Release Date: November 30th 2018
Price as of Article: $49.99, £44.99
Game code provided by Maximum Games
Written by René Goscinny and illustrated by Albert Uderzo, Asterix & Obelix originally saw life as a comic in France back in 1959, where it quickly gained massive popularity in Europe especially, and has since spawned everything from cartoons to live action movie adaptions and, of course, video games. One of these, and the subject of today’s review, is Asterix & Obelix XXL 2. Originally titled Asterix & Obelix XXL 2: Mission: Las Vegum when it was developed for the PS2 by French Étranges Libellules, the game later saw a remake on Nintendo DS and PSP, and has now been faithfully remastered for the Nintendo Switch by OSome Studio.
As is commonly the problem for the brave Gauls, the Romans are seeking to seize them once again, though this time they are rumored to possess a power far greater than even that of Getafix’s magic potion. Our dear ol’ druid is then seen discussing this matter with three other druids, only for Caesar and his men to ambush them on Getafix’s command. Is Getafix in league with Caesar now?!
Meanwhile, back in the Gaul village, Vitalstatistix is discussing this matter with his two trusted warriors, Asterix & Obelix, and tasking them to go to Las Vegum, where Getafix was last seen, to investigate the matter further and get to the bottom of it!
Asterix & Obelix XXL 2 is an adventure, puzzle-platformer, beat-em-up (say that five times fast), and as a game originally released back in the PS2’s prime day of 3D platformers – back when games like Jak and Daxter, Rachet and Clank, and Sly Cooper ruled the media – it reminds you of a better time where games like this were still being made with effort.
Asterix & Obelix XXL 2 is fast paced and colourful, with some sequences being loaded with fiendish Romans who need a good old beating till their socks fly off. Asterix & Obelix both sport a simple but satisfying set of attacks that makes short work of any opposing forces, while other sequences are just you taking your time to figure out a puzzle that is going to open the door to the next stage.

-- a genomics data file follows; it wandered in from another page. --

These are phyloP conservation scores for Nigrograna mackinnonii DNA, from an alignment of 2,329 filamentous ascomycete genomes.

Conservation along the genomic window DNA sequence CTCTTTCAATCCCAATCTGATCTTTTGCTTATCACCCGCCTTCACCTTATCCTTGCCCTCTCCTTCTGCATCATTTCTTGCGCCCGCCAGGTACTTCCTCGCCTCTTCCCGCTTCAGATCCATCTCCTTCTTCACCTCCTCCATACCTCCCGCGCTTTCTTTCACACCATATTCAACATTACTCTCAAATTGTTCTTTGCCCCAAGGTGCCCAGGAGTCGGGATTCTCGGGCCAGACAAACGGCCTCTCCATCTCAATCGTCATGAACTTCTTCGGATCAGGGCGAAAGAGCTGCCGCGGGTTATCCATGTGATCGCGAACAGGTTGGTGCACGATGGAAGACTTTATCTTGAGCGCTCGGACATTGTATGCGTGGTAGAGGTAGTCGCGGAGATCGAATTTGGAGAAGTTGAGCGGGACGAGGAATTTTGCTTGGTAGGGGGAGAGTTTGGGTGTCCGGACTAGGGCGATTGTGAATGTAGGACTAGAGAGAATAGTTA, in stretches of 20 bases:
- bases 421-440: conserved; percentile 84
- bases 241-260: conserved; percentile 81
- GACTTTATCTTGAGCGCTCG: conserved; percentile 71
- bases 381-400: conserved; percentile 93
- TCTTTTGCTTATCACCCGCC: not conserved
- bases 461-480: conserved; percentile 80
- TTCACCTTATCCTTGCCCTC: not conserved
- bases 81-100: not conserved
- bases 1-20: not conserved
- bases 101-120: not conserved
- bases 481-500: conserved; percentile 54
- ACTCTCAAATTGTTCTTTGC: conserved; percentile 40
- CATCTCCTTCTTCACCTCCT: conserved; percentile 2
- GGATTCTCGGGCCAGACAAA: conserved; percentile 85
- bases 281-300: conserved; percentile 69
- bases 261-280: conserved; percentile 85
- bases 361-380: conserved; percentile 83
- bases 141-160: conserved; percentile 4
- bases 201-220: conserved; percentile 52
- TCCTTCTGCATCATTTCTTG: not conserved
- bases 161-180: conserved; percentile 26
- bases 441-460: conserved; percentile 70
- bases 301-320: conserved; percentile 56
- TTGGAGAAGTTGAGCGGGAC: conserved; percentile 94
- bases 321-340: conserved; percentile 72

As is the tradition in gaming, you start out with three lives, which can then be upgraded to four, five, etc. at shops that are scattered about the game’s world. Here you can also buy upgrades that count for both heroes, like hitting harder, stunning the Romans for longer, as well as new moves for when you drink a magic potion. Yes, the infamous potion that makes one near invincible does make an appearance in the game, but it is not something you have on you and can activate when in a pinch, rather you find it at certain spawning points where only one will be available until you leave the area and come back. I get that being able to use it at your leisure would be gamebreaking, as you can literally mow down entire legions single-handedly for the short period it lasts – which, let me tell you, is one of the greatest and most adrenaline fueled moments in the game – but I feel maybe it could have been a bit less situational.
While the face buttons control Asterix & Obelix’s moves, you can, at any time during gameplay, switch between the two with a push of the R button. In combat, whomever you fight as is purely left up to your preference: Asterix is smaller and punches faster, while Obelix has a bit of wind-up to his fists. Sometimes, you will also see a certain ”gift” icon appear above the head of certain Romans, accompanied by a button combination list in the corner of the screen. When you see this, it will tell you which of the two heroes the combo is for and, if executed correctly, performing it will lead Asterix, Obelix – or both of them, as there are combos that allow them to work together – to even bigger combos and money bonuses.